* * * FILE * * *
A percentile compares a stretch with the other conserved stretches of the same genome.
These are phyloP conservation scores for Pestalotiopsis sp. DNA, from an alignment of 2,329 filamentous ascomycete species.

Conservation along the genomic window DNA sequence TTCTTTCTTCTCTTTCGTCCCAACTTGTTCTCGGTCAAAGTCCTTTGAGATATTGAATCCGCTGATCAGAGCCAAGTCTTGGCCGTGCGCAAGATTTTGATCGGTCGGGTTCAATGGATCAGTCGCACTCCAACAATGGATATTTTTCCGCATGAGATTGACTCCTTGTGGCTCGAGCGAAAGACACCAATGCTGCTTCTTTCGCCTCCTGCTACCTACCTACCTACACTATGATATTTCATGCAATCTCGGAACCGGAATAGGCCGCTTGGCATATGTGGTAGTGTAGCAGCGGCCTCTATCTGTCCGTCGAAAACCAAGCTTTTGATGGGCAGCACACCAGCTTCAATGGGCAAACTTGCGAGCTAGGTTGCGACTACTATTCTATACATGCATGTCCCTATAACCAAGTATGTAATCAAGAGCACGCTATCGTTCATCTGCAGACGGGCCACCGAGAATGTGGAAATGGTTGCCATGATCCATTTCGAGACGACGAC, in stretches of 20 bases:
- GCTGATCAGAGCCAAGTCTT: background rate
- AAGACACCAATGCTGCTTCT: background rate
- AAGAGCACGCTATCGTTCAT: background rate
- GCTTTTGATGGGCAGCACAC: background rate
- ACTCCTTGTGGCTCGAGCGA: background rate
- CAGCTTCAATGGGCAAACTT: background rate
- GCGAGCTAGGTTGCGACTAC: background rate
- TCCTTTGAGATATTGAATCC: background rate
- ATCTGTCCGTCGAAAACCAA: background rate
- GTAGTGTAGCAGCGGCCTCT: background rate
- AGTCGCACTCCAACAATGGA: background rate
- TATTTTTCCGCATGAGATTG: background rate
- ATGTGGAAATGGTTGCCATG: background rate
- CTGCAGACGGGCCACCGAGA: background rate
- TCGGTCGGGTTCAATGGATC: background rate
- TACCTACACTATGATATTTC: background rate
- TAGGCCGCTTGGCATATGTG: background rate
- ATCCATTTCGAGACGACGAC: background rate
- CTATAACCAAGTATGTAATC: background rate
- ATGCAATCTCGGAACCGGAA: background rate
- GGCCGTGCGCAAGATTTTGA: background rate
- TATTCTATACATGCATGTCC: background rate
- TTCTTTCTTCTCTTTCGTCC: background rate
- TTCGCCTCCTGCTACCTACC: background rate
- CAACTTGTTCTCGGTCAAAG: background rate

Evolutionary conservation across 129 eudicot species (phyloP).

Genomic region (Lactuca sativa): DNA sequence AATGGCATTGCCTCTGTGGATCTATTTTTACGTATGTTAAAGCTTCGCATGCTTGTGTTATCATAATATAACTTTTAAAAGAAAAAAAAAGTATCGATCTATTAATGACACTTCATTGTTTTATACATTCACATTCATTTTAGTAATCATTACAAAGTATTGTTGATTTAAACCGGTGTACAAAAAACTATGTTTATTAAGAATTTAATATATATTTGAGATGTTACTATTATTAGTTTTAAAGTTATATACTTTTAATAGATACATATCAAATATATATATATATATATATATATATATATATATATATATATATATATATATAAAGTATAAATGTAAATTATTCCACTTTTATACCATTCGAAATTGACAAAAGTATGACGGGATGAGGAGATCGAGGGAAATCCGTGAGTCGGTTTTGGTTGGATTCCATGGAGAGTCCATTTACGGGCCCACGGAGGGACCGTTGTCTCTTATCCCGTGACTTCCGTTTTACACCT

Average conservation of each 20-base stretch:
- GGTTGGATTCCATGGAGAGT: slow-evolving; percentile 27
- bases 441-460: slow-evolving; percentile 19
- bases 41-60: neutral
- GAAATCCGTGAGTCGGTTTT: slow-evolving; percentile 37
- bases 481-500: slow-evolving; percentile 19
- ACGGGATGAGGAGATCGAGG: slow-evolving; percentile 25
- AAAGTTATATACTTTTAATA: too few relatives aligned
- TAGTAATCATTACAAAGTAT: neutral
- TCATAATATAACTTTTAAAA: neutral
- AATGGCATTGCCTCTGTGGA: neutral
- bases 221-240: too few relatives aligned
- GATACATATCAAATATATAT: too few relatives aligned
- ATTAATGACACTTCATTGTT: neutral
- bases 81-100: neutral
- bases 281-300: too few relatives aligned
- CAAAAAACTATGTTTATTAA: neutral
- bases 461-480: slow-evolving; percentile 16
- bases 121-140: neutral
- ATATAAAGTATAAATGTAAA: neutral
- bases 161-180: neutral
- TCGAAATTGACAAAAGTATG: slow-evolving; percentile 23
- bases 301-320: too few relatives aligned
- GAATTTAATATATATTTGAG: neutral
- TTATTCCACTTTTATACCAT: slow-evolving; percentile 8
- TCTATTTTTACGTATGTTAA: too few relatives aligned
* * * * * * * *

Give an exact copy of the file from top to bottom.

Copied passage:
A percentile compares a stretch with the other conserved stretches of the same genome.
These are phyloP conservation scores for Pestalotiopsis sp. DNA, from an alignment of 2,329 filamentous ascomycete species.

Conservation along the genomic window DNA sequence TTCTTTCTTCTCTTTCGTCCCAACTTGTTCTCGGTCAAAGTCCTTTGAGATATTGAATCCGCTGATCAGAGCCAAGTCTTGGCCGTGCGCAAGATTTTGATCGGTCGGGTTCAATGGATCAGTCGCACTCCAACAATGGATATTTTTCCGCATGAGATTGACTCCTTGTGGCTCGAGCGAAAGACACCAATGCTGCTTCTTTCGCCTCCTGCTACCTACCTACCTACACTATGATATTTCATGCAATCTCGGAACCGGAATAGGCCGCTTGGCATATGTGGTAGTGTAGCAGCGGCCTCTATCTGTCCGTCGAAAACCAAGCTTTTGATGGGCAGCACACCAGCTTCAATGGGCAAACTTGCGAGCTAGGTTGCGACTACTATTCTATACATGCATGTCCCTATAACCAAGTATGTAATCAAGAGCACGCTATCGTTCATCTGCAGACGGGCCACCGAGAATGTGGAAATGGTTGCCATGATCCATTTCGAGACGACGAC, in stretches of 20 bases:
- GCTGATCAGAGCCAAGTCTT: background rate
- AAGACACCAATGCTGCTTCT: background rate
- AAGAGCACGCTATCGTTCAT: background rate
- GCTTTTGATGGGCAGCACAC: background rate
- ACTCCTTGTGGCTCGAGCGA: background rate
- CAGCTTCAATGGGCAAACTT: background rate
- GCGAGCTAGGTTGCGACTAC: background rate
- TCCTTTGAGATATTGAATCC: background rate
- ATCTGTCCGTCGAAAACCAA: background rate
- GTAGTGTAGCAGCGGCCTCT: background rate
- AGTCGCACTCCAACAATGGA: background rate
- TATTTTTCCGCATGAGATTG: background rate
- ATGTGGAAATGGTTGCCATG: background rate
- CTGCAGACGGGCCACCGAGA: background rate
- TCGGTCGGGTTCAATGGATC: background rate
- TACCTACACTATGATATTTC: background rate
- TAGGCCGCTTGGCATATGTG: background rate
- ATCCATTTCGAGACGACGAC: background rate
- CTATAACCAAGTATGTAATC: background rate
- ATGCAATCTCGGAACCGGAA: background rate
- GGCCGTGCGCAAGATTTTGA: background rate
- TATTCTATACATGCATGTCC: background rate
- TTCTTTCTTCTCTTTCGTCC: background rate
- TTCGCCTCCTGCTACCTACC: background rate
- CAACTTGTTCTCGGTCAAAG: background rate

Evolutionary conservation across 129 eudicot species (phyloP).

Genomic region (Lactuca sativa): DNA sequence AATGGCATTGCCTCTGTGGATCTATTTTTACGTATGTTAAAGCTTCGCATGCTTGTGTTATCATAATATAACTTTTAAAAGAAAAAAAAAGTATCGATCTATTAATGACACTTCATTGTTTTATACATTCACATTCATTTTAGTAATCATTACAAAGTATTGTTGATTTAAACCGGTGTACAAAAAACTATGTTTATTAAGAATTTAATATATATTTGAGATGTTACTATTATTAGTTTTAAAGTTATATACTTTTAATAGATACATATCAAATATATATATATATATATATATATATATATATATATATATATATATATATATAAAGTATAAATGTAAATTATTCCACTTTTATACCATTCGAAATTGACAAAAGTATGACGGGATGAGGAGATCGAGGGAAATCCGTGAGTCGGTTTTGGTTGGATTCCATGGAGAGTCCATTTACGGGCCCACGGAGGGACCGTTGTCTCTTATCCCGTGACTTCCGTTTTACACCT

Average conservation of each 20-base stretch:
- GGTTGGATTCCATGGAGAGT: slow-evolving; percentile 27
- bases 441-460: slow-evolving; percentile 19
- bases 41-60: neutral
- GAAATCCGTGAGTCGGTTTT: slow-evolving; percentile 37
- bases 481-500: slow-evolving; percentile 19
- ACGGGATGAGGAGATCGAGG: slow-evolving; percentile 25
- AAAGTTATATACTTTTAATA: too few relatives aligned
- TAGTAATCATTACAAAGTAT: neutral
- TCATAATATAACTTTTAAAA: neutral
- AATGGCATTGCCTCTGTGGA: neutral
- bases 221-240: too few relatives aligned
- GATACATATCAAATATATAT: too few relatives aligned
- ATTAATGACACTTCATTGTT: neutral
- bases 81-100: neutral
- bases 281-300: too few relatives aligned
- CAAAAAACTATGTTTATTAA: neutral
- bases 461-480: slow-evolving; percentile 16
- bases 121-140: neutral
- ATATAAAGTATAAATGTAAA: neutral
- bases 161-180: neutral
- TCGAAATTGACAAAAGTATG: slow-evolving; percentile 23
- bases 301-320: too few relatives aligned
- GAATTTAATATATATTTGAG: neutral
- TTATTCCACTTTTATACCAT: slow-evolving; percentile 8
- TCTATTTTTACGTATGTTAA: too few relatives aligned